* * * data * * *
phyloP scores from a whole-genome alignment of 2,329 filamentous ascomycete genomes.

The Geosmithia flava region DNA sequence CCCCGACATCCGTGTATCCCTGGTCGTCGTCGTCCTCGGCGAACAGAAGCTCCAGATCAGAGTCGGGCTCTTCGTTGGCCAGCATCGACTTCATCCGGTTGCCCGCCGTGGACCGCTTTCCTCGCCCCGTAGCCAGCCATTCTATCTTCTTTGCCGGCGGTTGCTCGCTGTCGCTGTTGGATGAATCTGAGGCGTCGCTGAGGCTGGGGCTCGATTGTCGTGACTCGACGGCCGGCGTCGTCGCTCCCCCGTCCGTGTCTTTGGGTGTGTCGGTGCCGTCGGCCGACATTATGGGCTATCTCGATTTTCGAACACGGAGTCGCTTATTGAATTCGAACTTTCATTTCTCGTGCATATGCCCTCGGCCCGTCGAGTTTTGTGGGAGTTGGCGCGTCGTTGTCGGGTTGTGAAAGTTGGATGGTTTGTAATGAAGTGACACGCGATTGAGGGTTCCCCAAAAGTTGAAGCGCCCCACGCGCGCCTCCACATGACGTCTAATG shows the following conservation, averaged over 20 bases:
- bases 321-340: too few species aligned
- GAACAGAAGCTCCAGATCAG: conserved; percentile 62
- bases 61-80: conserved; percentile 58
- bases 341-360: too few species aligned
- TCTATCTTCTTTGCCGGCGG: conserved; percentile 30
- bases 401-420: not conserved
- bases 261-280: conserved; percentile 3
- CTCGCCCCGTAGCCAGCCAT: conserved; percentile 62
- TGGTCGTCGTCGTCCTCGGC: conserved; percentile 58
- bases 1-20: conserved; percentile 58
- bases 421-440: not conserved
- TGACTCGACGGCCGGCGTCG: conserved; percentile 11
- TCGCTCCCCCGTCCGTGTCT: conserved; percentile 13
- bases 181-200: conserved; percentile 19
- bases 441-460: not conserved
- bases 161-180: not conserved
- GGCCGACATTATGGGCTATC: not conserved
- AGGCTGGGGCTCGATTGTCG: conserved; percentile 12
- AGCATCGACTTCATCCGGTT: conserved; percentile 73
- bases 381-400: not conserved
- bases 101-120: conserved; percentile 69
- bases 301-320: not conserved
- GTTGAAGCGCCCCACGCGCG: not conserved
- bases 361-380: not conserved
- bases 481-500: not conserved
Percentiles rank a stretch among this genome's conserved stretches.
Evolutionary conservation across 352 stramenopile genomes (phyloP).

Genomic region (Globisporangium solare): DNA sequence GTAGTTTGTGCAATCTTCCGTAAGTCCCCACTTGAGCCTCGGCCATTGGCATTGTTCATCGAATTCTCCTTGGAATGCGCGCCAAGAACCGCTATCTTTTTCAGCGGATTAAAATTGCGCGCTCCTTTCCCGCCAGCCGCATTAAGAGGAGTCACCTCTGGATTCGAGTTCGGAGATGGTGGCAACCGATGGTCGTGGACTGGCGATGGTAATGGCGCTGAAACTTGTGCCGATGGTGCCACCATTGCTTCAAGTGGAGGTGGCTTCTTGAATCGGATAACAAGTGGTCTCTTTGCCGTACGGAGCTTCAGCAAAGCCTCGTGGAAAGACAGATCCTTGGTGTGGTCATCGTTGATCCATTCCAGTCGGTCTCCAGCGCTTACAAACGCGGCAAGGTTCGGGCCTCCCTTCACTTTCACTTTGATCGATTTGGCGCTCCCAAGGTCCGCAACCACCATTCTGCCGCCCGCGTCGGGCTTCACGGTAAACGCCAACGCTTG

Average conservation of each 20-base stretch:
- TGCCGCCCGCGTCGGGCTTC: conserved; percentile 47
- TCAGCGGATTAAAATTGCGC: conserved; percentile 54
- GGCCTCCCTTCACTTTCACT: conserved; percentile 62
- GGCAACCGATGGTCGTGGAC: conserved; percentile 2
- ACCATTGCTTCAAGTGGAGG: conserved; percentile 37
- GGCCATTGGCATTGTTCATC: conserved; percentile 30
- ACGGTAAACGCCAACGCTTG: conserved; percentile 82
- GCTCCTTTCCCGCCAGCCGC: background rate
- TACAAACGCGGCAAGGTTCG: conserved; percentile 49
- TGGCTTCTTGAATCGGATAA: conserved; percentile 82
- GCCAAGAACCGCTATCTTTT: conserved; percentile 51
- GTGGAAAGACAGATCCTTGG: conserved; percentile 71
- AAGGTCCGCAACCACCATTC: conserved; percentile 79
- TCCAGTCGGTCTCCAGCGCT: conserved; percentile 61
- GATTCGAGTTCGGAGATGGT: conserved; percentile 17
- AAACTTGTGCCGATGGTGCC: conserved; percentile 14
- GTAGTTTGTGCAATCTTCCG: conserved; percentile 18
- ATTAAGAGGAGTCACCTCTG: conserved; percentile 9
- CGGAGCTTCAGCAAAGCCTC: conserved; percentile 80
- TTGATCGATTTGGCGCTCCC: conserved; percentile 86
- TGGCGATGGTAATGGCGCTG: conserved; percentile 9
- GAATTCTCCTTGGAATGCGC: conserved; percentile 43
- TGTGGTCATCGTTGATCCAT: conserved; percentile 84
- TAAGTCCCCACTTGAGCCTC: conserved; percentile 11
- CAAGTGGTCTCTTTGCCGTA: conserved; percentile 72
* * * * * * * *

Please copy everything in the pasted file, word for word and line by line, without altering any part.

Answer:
phyloP scores from a whole-genome alignment of 2,329 filamentous ascomycete genomes.

The Geosmithia flava region DNA sequence CCCCGACATCCGTGTATCCCTGGTCGTCGTCGTCCTCGGCGAACAGAAGCTCCAGATCAGAGTCGGGCTCTTCGTTGGCCAGCATCGACTTCATCCGGTTGCCCGCCGTGGACCGCTTTCCTCGCCCCGTAGCCAGCCATTCTATCTTCTTTGCCGGCGGTTGCTCGCTGTCGCTGTTGGATGAATCTGAGGCGTCGCTGAGGCTGGGGCTCGATTGTCGTGACTCGACGGCCGGCGTCGTCGCTCCCCCGTCCGTGTCTTTGGGTGTGTCGGTGCCGTCGGCCGACATTATGGGCTATCTCGATTTTCGAACACGGAGTCGCTTATTGAATTCGAACTTTCATTTCTCGTGCATATGCCCTCGGCCCGTCGAGTTTTGTGGGAGTTGGCGCGTCGTTGTCGGGTTGTGAAAGTTGGATGGTTTGTAATGAAGTGACACGCGATTGAGGGTTCCCCAAAAGTTGAAGCGCCCCACGCGCGCCTCCACATGACGTCTAATG shows the following conservation, averaged over 20 bases:
- bases 321-340: too few species aligned
- GAACAGAAGCTCCAGATCAG: conserved; percentile 62
- bases 61-80: conserved; percentile 58
- bases 341-360: too few species aligned
- TCTATCTTCTTTGCCGGCGG: conserved; percentile 30
- bases 401-420: not conserved
- bases 261-280: conserved; percentile 3
- CTCGCCCCGTAGCCAGCCAT: conserved; percentile 62
- TGGTCGTCGTCGTCCTCGGC: conserved; percentile 58
- bases 1-20: conserved; percentile 58
- bases 421-440: not conserved
- TGACTCGACGGCCGGCGTCG: conserved; percentile 11
- TCGCTCCCCCGTCCGTGTCT: conserved; percentile 13
- bases 181-200: conserved; percentile 19
- bases 441-460: not conserved
- bases 161-180: not conserved
- GGCCGACATTATGGGCTATC: not conserved
- AGGCTGGGGCTCGATTGTCG: conserved; percentile 12
- AGCATCGACTTCATCCGGTT: conserved; percentile 73
- bases 381-400: not conserved
- bases 101-120: conserved; percentile 69
- bases 301-320: not conserved
- GTTGAAGCGCCCCACGCGCG: not conserved
- bases 361-380: not conserved
- bases 481-500: not conserved
Percentiles rank a stretch among this genome's conserved stretches.
Evolutionary conservation across 352 stramenopile genomes (phyloP).

Genomic region (Globisporangium solare): DNA sequence GTAGTTTGTGCAATCTTCCGTAAGTCCCCACTTGAGCCTCGGCCATTGGCATTGTTCATCGAATTCTCCTTGGAATGCGCGCCAAGAACCGCTATCTTTTTCAGCGGATTAAAATTGCGCGCTCCTTTCCCGCCAGCCGCATTAAGAGGAGTCACCTCTGGATTCGAGTTCGGAGATGGTGGCAACCGATGGTCGTGGACTGGCGATGGTAATGGCGCTGAAACTTGTGCCGATGGTGCCACCATTGCTTCAAGTGGAGGTGGCTTCTTGAATCGGATAACAAGTGGTCTCTTTGCCGTACGGAGCTTCAGCAAAGCCTCGTGGAAAGACAGATCCTTGGTGTGGTCATCGTTGATCCATTCCAGTCGGTCTCCAGCGCTTACAAACGCGGCAAGGTTCGGGCCTCCCTTCACTTTCACTTTGATCGATTTGGCGCTCCCAAGGTCCGCAACCACCATTCTGCCGCCCGCGTCGGGCTTCACGGTAAACGCCAACGCTTG

Average conservation of each 20-base stretch:
- TGCCGCCCGCGTCGGGCTTC: conserved; percentile 47
- TCAGCGGATTAAAATTGCGC: conserved; percentile 54
- GGCCTCCCTTCACTTTCACT: conserved; percentile 62
- GGCAACCGATGGTCGTGGAC: conserved; percentile 2
- ACCATTGCTTCAAGTGGAGG: conserved; percentile 37
- GGCCATTGGCATTGTTCATC: conserved; percentile 30
- ACGGTAAACGCCAACGCTTG: conserved; percentile 82
- GCTCCTTTCCCGCCAGCCGC: background rate
- TACAAACGCGGCAAGGTTCG: conserved; percentile 49
- TGGCTTCTTGAATCGGATAA: conserved; percentile 82
- GCCAAGAACCGCTATCTTTT: conserved; percentile 51
- GTGGAAAGACAGATCCTTGG: conserved; percentile 71
- AAGGTCCGCAACCACCATTC: conserved; percentile 79
- TCCAGTCGGTCTCCAGCGCT: conserved; percentile 61
- GATTCGAGTTCGGAGATGGT: conserved; percentile 17
- AAACTTGTGCCGATGGTGCC: conserved; percentile 14
- GTAGTTTGTGCAATCTTCCG: conserved; percentile 18
- ATTAAGAGGAGTCACCTCTG: conserved; percentile 9
- CGGAGCTTCAGCAAAGCCTC: conserved; percentile 80
- TTGATCGATTTGGCGCTCCC: conserved; percentile 86
- TGGCGATGGTAATGGCGCTG: conserved; percentile 9
- GAATTCTCCTTGGAATGCGC: conserved; percentile 43
- TGTGGTCATCGTTGATCCAT: conserved; percentile 84
- TAAGTCCCCACTTGAGCCTC: conserved; percentile 11
- CAAGTGGTCTCTTTGCCGTA: conserved; percentile 72